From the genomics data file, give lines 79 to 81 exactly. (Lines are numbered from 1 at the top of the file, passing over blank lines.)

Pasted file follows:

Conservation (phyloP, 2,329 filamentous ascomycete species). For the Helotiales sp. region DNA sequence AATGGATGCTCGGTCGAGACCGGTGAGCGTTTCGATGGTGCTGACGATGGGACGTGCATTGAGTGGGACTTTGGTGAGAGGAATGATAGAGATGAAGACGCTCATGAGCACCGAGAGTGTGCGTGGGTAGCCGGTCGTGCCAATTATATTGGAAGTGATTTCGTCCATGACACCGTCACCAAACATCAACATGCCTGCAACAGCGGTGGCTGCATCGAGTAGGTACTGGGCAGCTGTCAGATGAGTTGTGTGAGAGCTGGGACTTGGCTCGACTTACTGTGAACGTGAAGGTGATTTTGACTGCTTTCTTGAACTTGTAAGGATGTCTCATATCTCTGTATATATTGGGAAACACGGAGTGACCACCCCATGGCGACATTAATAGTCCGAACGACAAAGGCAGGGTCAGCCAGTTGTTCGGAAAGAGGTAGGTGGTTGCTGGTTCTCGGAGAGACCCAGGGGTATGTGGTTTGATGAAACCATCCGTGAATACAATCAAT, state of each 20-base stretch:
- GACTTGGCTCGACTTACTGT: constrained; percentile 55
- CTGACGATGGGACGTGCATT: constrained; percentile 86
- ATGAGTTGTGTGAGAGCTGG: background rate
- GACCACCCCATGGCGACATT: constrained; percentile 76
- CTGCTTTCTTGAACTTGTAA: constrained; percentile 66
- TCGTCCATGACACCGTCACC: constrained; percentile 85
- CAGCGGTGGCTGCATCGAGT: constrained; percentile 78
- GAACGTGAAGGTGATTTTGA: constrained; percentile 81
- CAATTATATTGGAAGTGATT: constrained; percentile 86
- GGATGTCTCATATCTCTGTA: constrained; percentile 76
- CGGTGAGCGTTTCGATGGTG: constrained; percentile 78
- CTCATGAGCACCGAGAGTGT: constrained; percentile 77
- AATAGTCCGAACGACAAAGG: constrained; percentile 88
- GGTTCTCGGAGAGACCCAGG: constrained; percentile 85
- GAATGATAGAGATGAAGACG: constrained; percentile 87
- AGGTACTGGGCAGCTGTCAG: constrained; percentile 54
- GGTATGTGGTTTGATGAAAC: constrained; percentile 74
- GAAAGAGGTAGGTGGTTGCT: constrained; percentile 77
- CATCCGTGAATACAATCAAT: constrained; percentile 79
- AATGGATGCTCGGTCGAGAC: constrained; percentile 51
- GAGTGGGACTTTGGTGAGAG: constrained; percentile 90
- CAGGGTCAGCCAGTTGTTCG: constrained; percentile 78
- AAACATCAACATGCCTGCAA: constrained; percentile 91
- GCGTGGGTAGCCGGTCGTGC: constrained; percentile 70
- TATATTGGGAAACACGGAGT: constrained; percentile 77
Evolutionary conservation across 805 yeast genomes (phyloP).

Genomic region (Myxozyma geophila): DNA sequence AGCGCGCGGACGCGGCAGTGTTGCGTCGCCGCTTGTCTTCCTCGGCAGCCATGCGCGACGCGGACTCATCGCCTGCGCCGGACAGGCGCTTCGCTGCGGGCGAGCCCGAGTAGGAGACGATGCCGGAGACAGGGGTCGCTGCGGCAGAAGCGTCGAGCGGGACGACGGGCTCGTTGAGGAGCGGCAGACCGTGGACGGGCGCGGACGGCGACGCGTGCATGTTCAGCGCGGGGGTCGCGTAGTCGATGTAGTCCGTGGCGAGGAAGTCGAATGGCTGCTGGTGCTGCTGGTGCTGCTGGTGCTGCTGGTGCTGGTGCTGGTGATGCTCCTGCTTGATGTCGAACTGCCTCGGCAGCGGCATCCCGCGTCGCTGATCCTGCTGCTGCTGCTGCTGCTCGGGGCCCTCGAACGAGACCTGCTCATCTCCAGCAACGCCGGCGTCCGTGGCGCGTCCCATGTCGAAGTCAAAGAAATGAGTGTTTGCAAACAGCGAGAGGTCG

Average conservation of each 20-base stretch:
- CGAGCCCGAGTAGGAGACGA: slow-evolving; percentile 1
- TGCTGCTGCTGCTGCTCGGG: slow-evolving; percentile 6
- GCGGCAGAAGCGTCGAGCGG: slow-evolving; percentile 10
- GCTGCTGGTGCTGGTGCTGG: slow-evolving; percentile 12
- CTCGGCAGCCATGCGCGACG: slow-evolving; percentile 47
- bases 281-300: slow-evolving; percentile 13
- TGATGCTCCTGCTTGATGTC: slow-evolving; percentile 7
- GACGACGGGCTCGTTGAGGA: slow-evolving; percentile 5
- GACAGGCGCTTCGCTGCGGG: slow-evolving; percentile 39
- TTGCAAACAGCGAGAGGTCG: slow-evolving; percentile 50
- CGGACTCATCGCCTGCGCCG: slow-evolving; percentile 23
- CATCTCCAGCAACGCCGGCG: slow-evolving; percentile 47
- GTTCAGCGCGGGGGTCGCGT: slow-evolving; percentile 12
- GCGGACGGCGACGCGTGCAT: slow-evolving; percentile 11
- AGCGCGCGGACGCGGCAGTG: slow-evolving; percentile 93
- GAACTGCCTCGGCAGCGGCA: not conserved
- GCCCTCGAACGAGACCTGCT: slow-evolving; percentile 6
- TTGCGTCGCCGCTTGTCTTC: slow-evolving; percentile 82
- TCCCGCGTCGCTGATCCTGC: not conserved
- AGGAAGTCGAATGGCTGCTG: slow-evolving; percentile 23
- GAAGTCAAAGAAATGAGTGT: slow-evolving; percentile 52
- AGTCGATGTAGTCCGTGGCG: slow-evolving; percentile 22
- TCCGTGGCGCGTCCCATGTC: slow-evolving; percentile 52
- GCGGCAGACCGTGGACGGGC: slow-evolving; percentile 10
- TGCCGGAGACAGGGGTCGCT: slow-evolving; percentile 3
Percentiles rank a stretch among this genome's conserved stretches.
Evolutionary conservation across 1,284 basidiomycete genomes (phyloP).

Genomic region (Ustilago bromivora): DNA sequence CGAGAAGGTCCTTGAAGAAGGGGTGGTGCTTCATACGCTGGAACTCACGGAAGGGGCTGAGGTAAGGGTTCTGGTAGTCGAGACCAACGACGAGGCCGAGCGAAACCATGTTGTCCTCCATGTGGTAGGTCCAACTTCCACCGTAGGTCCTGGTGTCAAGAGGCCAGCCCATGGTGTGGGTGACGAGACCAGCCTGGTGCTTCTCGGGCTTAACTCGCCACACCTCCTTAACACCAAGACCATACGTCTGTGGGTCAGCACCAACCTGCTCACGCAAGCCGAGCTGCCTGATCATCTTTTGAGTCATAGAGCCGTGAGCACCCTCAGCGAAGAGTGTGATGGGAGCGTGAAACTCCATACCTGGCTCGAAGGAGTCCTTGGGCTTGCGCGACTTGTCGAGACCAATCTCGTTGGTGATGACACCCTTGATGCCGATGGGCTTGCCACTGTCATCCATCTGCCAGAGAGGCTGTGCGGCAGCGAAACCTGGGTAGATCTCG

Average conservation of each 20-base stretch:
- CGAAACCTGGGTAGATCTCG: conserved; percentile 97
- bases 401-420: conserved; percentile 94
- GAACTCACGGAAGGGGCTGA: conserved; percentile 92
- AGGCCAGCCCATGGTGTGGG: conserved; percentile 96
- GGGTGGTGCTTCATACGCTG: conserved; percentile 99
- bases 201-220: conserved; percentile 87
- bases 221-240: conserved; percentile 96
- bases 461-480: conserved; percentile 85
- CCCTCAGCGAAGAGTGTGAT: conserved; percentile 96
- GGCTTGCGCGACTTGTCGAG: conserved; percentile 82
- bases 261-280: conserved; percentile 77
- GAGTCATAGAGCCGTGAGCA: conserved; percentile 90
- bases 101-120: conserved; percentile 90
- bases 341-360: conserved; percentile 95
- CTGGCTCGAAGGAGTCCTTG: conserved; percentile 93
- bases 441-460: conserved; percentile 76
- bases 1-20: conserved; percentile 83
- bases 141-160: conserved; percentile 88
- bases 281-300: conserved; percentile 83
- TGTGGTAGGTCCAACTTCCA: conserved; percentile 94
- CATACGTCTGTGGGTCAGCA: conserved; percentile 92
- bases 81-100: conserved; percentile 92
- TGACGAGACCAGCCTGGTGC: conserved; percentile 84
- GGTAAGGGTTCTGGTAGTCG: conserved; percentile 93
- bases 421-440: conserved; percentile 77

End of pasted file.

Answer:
- CATACGTCTGTGGGTCAGCA: conserved; percentile 92
- bases 81-100: conserved; percentile 92
- TGACGAGACCAGCCTGGTGC: conserved; percentile 84